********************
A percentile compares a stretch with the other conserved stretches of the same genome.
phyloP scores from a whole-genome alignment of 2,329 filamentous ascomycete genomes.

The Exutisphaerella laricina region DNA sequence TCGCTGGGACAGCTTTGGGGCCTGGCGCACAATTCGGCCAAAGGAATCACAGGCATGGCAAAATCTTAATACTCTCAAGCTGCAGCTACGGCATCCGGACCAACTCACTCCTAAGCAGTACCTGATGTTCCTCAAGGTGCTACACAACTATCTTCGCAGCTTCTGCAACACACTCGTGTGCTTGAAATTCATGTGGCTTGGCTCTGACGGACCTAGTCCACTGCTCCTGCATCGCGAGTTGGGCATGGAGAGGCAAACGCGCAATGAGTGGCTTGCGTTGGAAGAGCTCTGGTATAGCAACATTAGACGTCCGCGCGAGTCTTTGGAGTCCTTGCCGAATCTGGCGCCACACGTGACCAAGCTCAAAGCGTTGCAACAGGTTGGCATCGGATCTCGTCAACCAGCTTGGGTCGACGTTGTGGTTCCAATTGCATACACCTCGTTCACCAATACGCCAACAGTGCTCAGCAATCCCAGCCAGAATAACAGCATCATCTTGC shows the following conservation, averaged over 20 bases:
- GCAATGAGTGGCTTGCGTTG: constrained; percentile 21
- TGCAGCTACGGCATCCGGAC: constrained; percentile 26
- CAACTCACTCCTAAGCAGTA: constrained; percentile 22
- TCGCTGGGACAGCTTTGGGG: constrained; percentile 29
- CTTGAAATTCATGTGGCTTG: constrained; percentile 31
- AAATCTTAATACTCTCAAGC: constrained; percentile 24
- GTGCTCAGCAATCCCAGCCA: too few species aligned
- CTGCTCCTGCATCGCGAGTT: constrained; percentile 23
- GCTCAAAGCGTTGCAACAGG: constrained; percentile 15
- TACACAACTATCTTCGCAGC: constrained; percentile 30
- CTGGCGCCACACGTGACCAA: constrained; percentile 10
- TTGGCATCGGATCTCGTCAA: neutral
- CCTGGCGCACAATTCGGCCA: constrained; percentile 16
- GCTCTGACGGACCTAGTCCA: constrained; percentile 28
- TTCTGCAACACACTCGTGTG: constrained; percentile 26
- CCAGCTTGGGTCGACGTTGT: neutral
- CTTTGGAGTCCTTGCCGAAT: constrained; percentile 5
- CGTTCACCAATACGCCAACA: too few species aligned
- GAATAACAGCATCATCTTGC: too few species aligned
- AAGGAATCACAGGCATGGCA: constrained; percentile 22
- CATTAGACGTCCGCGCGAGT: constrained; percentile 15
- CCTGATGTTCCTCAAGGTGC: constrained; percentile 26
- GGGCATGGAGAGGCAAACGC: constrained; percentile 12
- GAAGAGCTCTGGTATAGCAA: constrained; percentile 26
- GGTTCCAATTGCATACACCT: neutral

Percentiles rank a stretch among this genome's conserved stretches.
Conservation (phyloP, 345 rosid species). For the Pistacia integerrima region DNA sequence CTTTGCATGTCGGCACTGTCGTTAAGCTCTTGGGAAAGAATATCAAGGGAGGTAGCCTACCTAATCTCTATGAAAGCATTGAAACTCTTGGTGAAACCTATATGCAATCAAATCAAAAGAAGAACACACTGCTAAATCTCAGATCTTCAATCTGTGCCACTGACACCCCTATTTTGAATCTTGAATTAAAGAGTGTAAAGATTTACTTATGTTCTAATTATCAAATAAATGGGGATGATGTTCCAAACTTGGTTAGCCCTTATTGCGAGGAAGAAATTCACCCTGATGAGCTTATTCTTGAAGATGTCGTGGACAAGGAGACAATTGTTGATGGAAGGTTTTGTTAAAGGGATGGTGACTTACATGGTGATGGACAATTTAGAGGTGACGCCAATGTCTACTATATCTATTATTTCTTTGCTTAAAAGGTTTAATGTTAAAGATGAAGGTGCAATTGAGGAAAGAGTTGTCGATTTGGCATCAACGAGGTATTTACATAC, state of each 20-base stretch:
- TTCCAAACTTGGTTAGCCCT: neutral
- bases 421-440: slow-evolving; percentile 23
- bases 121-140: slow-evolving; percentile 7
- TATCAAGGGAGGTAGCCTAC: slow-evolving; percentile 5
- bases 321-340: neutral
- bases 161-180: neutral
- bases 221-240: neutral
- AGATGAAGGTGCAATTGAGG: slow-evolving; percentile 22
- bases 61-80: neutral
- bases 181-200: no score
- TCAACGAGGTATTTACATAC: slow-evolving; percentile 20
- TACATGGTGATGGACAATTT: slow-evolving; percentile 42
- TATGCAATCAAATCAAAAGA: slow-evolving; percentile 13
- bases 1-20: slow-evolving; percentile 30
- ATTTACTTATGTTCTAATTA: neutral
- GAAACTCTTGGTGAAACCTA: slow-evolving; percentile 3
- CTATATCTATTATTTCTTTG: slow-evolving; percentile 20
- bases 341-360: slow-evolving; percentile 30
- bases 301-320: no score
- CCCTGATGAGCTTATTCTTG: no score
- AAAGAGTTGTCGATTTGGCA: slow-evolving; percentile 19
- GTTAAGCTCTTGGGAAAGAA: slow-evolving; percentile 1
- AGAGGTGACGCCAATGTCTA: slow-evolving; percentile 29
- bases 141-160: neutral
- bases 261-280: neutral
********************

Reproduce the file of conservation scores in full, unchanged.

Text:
A percentile compares a stretch with the other conserved stretches of the same genome.
phyloP scores from a whole-genome alignment of 2,329 filamentous ascomycete genomes.

The Exutisphaerella laricina region DNA sequence TCGCTGGGACAGCTTTGGGGCCTGGCGCACAATTCGGCCAAAGGAATCACAGGCATGGCAAAATCTTAATACTCTCAAGCTGCAGCTACGGCATCCGGACCAACTCACTCCTAAGCAGTACCTGATGTTCCTCAAGGTGCTACACAACTATCTTCGCAGCTTCTGCAACACACTCGTGTGCTTGAAATTCATGTGGCTTGGCTCTGACGGACCTAGTCCACTGCTCCTGCATCGCGAGTTGGGCATGGAGAGGCAAACGCGCAATGAGTGGCTTGCGTTGGAAGAGCTCTGGTATAGCAACATTAGACGTCCGCGCGAGTCTTTGGAGTCCTTGCCGAATCTGGCGCCACACGTGACCAAGCTCAAAGCGTTGCAACAGGTTGGCATCGGATCTCGTCAACCAGCTTGGGTCGACGTTGTGGTTCCAATTGCATACACCTCGTTCACCAATACGCCAACAGTGCTCAGCAATCCCAGCCAGAATAACAGCATCATCTTGC shows the following conservation, averaged over 20 bases:
- GCAATGAGTGGCTTGCGTTG: constrained; percentile 21
- TGCAGCTACGGCATCCGGAC: constrained; percentile 26
- CAACTCACTCCTAAGCAGTA: constrained; percentile 22
- TCGCTGGGACAGCTTTGGGG: constrained; percentile 29
- CTTGAAATTCATGTGGCTTG: constrained; percentile 31
- AAATCTTAATACTCTCAAGC: constrained; percentile 24
- GTGCTCAGCAATCCCAGCCA: too few species aligned
- CTGCTCCTGCATCGCGAGTT: constrained; percentile 23
- GCTCAAAGCGTTGCAACAGG: constrained; percentile 15
- TACACAACTATCTTCGCAGC: constrained; percentile 30
- CTGGCGCCACACGTGACCAA: constrained; percentile 10
- TTGGCATCGGATCTCGTCAA: neutral
- CCTGGCGCACAATTCGGCCA: constrained; percentile 16
- GCTCTGACGGACCTAGTCCA: constrained; percentile 28
- TTCTGCAACACACTCGTGTG: constrained; percentile 26
- CCAGCTTGGGTCGACGTTGT: neutral
- CTTTGGAGTCCTTGCCGAAT: constrained; percentile 5
- CGTTCACCAATACGCCAACA: too few species aligned
- GAATAACAGCATCATCTTGC: too few species aligned
- AAGGAATCACAGGCATGGCA: constrained; percentile 22
- CATTAGACGTCCGCGCGAGT: constrained; percentile 15
- CCTGATGTTCCTCAAGGTGC: constrained; percentile 26
- GGGCATGGAGAGGCAAACGC: constrained; percentile 12
- GAAGAGCTCTGGTATAGCAA: constrained; percentile 26
- GGTTCCAATTGCATACACCT: neutral

Percentiles rank a stretch among this genome's conserved stretches.
Conservation (phyloP, 345 rosid species). For the Pistacia integerrima region DNA sequence CTTTGCATGTCGGCACTGTCGTTAAGCTCTTGGGAAAGAATATCAAGGGAGGTAGCCTACCTAATCTCTATGAAAGCATTGAAACTCTTGGTGAAACCTATATGCAATCAAATCAAAAGAAGAACACACTGCTAAATCTCAGATCTTCAATCTGTGCCACTGACACCCCTATTTTGAATCTTGAATTAAAGAGTGTAAAGATTTACTTATGTTCTAATTATCAAATAAATGGGGATGATGTTCCAAACTTGGTTAGCCCTTATTGCGAGGAAGAAATTCACCCTGATGAGCTTATTCTTGAAGATGTCGTGGACAAGGAGACAATTGTTGATGGAAGGTTTTGTTAAAGGGATGGTGACTTACATGGTGATGGACAATTTAGAGGTGACGCCAATGTCTACTATATCTATTATTTCTTTGCTTAAAAGGTTTAATGTTAAAGATGAAGGTGCAATTGAGGAAAGAGTTGTCGATTTGGCATCAACGAGGTATTTACATAC, state of each 20-base stretch:
- TTCCAAACTTGGTTAGCCCT: neutral
- bases 421-440: slow-evolving; percentile 23
- bases 121-140: slow-evolving; percentile 7
- TATCAAGGGAGGTAGCCTAC: slow-evolving; percentile 5
- bases 321-340: neutral
- bases 161-180: neutral
- bases 221-240: neutral
- AGATGAAGGTGCAATTGAGG: slow-evolving; percentile 22
- bases 61-80: neutral
- bases 181-200: no score
- TCAACGAGGTATTTACATAC: slow-evolving; percentile 20
- TACATGGTGATGGACAATTT: slow-evolving; percentile 42
- TATGCAATCAAATCAAAAGA: slow-evolving; percentile 13
- bases 1-20: slow-evolving; percentile 30
- ATTTACTTATGTTCTAATTA: neutral
- GAAACTCTTGGTGAAACCTA: slow-evolving; percentile 3
- CTATATCTATTATTTCTTTG: slow-evolving; percentile 20
- bases 341-360: slow-evolving; percentile 30
- bases 301-320: no score
- CCCTGATGAGCTTATTCTTG: no score
- AAAGAGTTGTCGATTTGGCA: slow-evolving; percentile 19
- GTTAAGCTCTTGGGAAAGAA: slow-evolving; percentile 1
- AGAGGTGACGCCAATGTCTA: slow-evolving; percentile 29
- bases 141-160: neutral
- bases 261-280: neutral